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Dual-heritage kids' language lessons under threat as Jyväskylä seeks savings

About 500 children study their mother tongue in Jyväskylä which offers classes in 25 different languages.

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Many schoolchildren study their own mother tongue after school. Image: Jari Kovalainen / Yle

Jyväskylä city officials have proposed a possible cut to native-language teaching that would end the extra classes for children with a home or native language other than Finnish, Swedish or Sami.

City officials have drawn up a savings list that includes the budget for native language heritage lessons, which currently cost the city some 57,000 euros. That is a small proportion of the cost of the lessons, as central government reimburses the council for more than 80 percent of the expenditure.

Almost 150 parents with a Russian background signed a petition on Monday urging the city to retain the classes.

"We understand that parents have to invest their time in teaching the language themselves, but the lessons organised by the city are a great help," said Kira Mirutenko, whose 8-year-old daughter studies Russian after school.

Kerry Garman whose seven-year-old son and five-year-old daughter attend English classes in Jyväskylä said this news came as a huge surprise.

"It is more than a class and much more of a community. My kids love it and the teachers are amazing. Yes, the children also learn English at school but it is great that they have their own lessons with those having the same level of English as they do. It’s become a really important part of our week," Garman said.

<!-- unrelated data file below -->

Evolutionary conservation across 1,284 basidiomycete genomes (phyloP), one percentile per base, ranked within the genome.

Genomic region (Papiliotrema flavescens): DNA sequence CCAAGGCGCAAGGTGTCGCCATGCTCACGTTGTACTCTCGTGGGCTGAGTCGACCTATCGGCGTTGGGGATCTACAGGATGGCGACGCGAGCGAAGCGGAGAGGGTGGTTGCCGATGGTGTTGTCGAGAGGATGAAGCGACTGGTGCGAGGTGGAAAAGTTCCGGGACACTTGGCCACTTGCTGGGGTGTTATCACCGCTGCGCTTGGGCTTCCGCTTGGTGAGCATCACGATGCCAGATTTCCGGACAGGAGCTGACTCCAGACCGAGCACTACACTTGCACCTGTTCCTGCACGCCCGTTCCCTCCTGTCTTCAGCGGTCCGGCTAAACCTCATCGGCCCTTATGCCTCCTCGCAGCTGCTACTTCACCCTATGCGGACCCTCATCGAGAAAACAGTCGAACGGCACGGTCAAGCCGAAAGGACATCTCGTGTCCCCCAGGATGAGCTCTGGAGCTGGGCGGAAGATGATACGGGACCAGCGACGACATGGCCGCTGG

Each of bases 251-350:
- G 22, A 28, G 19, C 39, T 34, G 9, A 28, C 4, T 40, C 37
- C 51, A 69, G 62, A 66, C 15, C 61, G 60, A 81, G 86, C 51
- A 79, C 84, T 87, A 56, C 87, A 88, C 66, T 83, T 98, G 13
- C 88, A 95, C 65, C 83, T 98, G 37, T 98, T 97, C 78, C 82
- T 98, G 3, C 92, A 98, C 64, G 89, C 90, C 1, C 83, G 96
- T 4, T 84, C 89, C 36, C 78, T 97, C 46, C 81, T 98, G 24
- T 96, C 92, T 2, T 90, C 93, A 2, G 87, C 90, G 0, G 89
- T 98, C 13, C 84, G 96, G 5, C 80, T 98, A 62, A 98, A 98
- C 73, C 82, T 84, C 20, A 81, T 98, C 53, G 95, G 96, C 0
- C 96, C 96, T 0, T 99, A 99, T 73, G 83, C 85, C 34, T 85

Finland requires cities to offer children 90 minutes a week of tuition in their native language, in order to retain and promote language development.

In total, about 500 children study their own mother tongue in Jyväskylä. The lessons cover 25 different languages with children split between 72 groups.

This week the All Points North podcast looked at the issue of heritage language lessons. You can listen to the full podcast via the embedded player here or via Yle Areena, Spotify, Apple Podcasts or your usual podcast player using the RSS feed.

Story continues after audio

Audio: Yle News

"Classes will benefit Finnish society"

For many foreign background residents who didn’t grow up in their home countries, these classes have been only way to impart native language training to their children.

Kambiz Ghafouri, a journalist from Iran whose 14-year-old son Mazdak Ghafouri is attending Persian language classes said he speaks Persian with his son at home but he is not a teacher and the lessons provide a different experience.

"I would like to share the literature which I enjoy, and my wife enjoys, with him," said Ghafouri. "But we cannot teach him the alphabet and the language."

According to Ghafouri, cutting the classes would make it difficult for his son to stay in touch with his Iranian roots and family back home.

"I would be really disappointed if this happens. In the long run, Finnish society will benefit from these classes because a person with strong language skills can be a bridge between cultures," Ghafuri added.

Multiple services on the chopping block

Sami Lahti, service director of Jyväskylä's basic education services, pointed out that authorities have entered all additional services offered by the city into the budget cut proposal.

"With our economic situation so weak, we can’t leave any stone unturned when it comes to savings. Since teaching one’s mother tongue is not a statutory service, the service manager has raised it to the list among many other services," Lahti said.

Other services listed include cutting spending on 'nature school' sessions, reducing the number of hours pupils receive basic education, and letting go of psychiatric nurses in student care.

Decision by end of year

On Wednesday, the local education and culture committee will meet to deliberate on the total amount they need to save. More detailed decisions on what to cut will be made in December.

"Decision-makers need to assess whether the services listed are ones that need to be retained. We have a lot of students whose mother tongue is not Finnish, so I think it would affect the lives of quite a few families. At the moment, the matter is not set in stone, but at the end of the year, we will see what course of action to take," Lahti said.

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